Family Therapy: Key Aspects
- Family members bring beliefs into their relationship from their families of origin and wider systems, e.g. society, culture, etc. (and so do the therapists!).
- Systemic approaches view a person and the ‘problem’ in contexts of relationships.
- Solution becomes part of the problem. Problems are part of sequences of interaction, which maintain and are maintained by the problem.
- Symptoms are viewed as communication about the relationship system. (.symptoms can have an impact on and are impacted by the systemic system , and can sometimes plan an important role in change within this system)
- Circular causality
- Therapy aims to change the relationships and interactional patterns
The description of the problem being different depending on who you ask. As a therapist, have to explore everyone’s perspective without taking sides. Helping the family members to see the problem in more relational contexts and interactional patterns
Once people have a more relational understanding of the problem, they can then start thinking about the role they play in the interaction, and what small steps they can both take to change their own behaviour and to change the interactional pattern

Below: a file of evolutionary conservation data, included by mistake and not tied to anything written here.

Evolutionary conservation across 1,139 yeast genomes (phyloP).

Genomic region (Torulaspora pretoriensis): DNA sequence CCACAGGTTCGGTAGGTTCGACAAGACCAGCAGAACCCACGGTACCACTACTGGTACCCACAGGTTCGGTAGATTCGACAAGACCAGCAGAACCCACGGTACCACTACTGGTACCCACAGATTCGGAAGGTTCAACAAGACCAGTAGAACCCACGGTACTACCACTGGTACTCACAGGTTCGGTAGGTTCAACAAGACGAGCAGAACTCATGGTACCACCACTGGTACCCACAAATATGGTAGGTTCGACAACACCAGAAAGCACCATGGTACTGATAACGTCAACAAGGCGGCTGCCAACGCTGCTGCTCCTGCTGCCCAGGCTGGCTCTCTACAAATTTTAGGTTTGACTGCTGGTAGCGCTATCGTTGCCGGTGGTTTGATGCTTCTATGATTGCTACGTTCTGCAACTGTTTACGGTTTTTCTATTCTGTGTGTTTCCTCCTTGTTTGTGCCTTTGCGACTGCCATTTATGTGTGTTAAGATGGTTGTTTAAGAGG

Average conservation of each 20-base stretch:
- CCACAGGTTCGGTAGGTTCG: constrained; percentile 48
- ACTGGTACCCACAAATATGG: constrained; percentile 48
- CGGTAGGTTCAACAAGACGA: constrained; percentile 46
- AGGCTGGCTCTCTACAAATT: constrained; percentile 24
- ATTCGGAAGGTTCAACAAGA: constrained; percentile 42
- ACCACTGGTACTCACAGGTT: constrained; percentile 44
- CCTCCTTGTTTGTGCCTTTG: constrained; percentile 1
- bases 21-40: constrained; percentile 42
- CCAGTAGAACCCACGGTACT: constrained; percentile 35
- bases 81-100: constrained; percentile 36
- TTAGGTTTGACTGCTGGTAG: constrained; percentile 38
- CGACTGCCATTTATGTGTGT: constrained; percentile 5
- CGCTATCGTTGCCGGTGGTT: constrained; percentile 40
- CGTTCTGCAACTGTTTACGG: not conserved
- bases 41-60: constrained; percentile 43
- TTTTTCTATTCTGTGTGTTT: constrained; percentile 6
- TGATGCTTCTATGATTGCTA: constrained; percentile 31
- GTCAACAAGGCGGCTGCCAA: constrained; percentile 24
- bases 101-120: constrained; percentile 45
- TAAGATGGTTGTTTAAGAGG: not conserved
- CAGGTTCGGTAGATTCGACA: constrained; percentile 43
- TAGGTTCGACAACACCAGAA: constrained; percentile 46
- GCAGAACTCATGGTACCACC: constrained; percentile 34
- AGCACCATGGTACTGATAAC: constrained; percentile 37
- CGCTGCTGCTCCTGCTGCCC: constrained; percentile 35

Focus of therapy
- The meaning and function of the problem in the particular family, at this particular time, of this particular symptom.
- How well the family manage conflict and negotiate the transition between stages.
- The model is also criticised for being pathology orientated, rather than acknowledging that we all change in time.
Key ideas in systemic practice
Milan Systemic approach
- Joining (.Therapist trying to join the family system, the idea being that the system that need ideas for change, would not accept these if they are too differnet, because they may be perceived as too threatening, and the therapist might be rejected)
- Reframing: Changes the original meaning of an event or situation.
- Hypothesising: Systemic or relational statement; formulation of problems in context of relationships; starting point of interviewing
- Circularity: The therapist uses questions to understand the relationships and use the feedback to form the next question; Circular questions are designed to elicit differences.
- Neutrality: in relation to family members; neutral and non-judgmental stance on the beliefs and values of the family; neutrality about the problem or the symptom (e.g. Who enjoys fighting most?; the problem might serve some kind of function within the system); neutrality about change and outcome
Circular questions: Milan Systemic approach
(Palazzoli Selvini et al., 1980; Cecchin, 1987)
- Connections between people, ideas and feelings
- Differences and similarities (comparison) between people
- Patterns of relationships
- Patterns of relationships over time
- Ask about behaviour rather than descriptions of individual characteristics: What does she do that makes you say she is xxx?
- Exploring interactive behaviour: When John loses control and pushes you, what do you do? What does your partner do? Then what happens?